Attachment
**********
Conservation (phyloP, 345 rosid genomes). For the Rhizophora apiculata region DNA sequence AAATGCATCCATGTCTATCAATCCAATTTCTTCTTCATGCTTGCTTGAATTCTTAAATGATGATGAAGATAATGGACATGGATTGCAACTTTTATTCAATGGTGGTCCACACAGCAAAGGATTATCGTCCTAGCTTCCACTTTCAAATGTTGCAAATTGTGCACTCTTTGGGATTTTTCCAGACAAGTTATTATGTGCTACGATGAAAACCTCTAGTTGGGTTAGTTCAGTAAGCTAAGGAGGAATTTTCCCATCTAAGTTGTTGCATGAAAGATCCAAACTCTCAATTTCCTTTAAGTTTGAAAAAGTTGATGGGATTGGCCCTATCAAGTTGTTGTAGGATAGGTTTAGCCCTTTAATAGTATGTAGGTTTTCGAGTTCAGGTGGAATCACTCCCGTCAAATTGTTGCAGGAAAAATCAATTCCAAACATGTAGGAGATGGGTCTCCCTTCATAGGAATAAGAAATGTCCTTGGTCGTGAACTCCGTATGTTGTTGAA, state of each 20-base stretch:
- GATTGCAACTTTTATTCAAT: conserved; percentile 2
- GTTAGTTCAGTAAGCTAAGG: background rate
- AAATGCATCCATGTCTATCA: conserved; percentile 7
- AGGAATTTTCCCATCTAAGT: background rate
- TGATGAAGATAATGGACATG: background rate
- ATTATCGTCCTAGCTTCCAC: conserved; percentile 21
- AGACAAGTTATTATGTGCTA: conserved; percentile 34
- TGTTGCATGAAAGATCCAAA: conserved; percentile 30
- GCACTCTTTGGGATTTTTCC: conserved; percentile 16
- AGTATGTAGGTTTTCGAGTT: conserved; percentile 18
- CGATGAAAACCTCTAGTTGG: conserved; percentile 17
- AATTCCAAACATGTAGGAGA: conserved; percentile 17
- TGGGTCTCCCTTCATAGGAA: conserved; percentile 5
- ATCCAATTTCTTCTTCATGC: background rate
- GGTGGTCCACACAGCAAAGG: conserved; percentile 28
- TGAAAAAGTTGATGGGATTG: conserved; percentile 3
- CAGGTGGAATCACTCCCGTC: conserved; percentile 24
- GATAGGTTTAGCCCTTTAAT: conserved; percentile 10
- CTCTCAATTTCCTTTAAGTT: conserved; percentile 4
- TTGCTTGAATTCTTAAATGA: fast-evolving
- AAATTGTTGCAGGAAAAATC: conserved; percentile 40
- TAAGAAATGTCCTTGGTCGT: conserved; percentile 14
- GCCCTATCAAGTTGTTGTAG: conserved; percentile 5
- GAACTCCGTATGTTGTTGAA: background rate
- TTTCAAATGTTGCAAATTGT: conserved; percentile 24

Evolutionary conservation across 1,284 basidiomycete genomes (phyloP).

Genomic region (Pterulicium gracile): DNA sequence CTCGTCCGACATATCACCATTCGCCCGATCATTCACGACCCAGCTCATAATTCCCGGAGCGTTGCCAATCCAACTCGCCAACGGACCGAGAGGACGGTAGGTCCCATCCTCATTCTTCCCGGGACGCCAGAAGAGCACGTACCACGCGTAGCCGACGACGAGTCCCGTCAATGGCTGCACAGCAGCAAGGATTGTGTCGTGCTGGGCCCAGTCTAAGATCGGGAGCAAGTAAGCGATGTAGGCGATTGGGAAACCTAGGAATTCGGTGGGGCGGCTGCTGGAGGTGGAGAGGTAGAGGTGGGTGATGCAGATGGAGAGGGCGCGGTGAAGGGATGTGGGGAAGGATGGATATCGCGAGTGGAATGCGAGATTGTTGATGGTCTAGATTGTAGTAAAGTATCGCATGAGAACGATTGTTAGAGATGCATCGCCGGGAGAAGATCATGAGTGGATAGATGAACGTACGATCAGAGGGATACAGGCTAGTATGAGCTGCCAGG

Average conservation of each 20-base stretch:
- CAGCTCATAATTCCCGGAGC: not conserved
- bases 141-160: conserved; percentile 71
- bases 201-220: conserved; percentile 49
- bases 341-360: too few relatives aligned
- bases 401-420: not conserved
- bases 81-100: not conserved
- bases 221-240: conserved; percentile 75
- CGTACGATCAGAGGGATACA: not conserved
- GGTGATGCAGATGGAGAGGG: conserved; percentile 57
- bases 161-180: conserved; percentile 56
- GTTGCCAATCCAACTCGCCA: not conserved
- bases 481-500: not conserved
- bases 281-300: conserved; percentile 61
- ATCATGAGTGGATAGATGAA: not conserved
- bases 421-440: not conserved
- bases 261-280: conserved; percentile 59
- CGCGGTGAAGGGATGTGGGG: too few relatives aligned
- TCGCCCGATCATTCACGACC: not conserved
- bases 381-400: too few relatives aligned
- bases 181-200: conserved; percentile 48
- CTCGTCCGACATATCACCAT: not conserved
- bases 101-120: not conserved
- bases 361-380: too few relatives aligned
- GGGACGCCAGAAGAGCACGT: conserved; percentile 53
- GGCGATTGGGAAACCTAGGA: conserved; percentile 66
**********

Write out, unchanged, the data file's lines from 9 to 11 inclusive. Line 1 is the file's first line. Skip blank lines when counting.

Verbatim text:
- TGTTGCATGAAAGATCCAAA: conserved; percentile 30
- GCACTCTTTGGGATTTTTCC: conserved; percentile 16
- AGTATGTAGGTTTTCGAGTT: conserved; percentile 18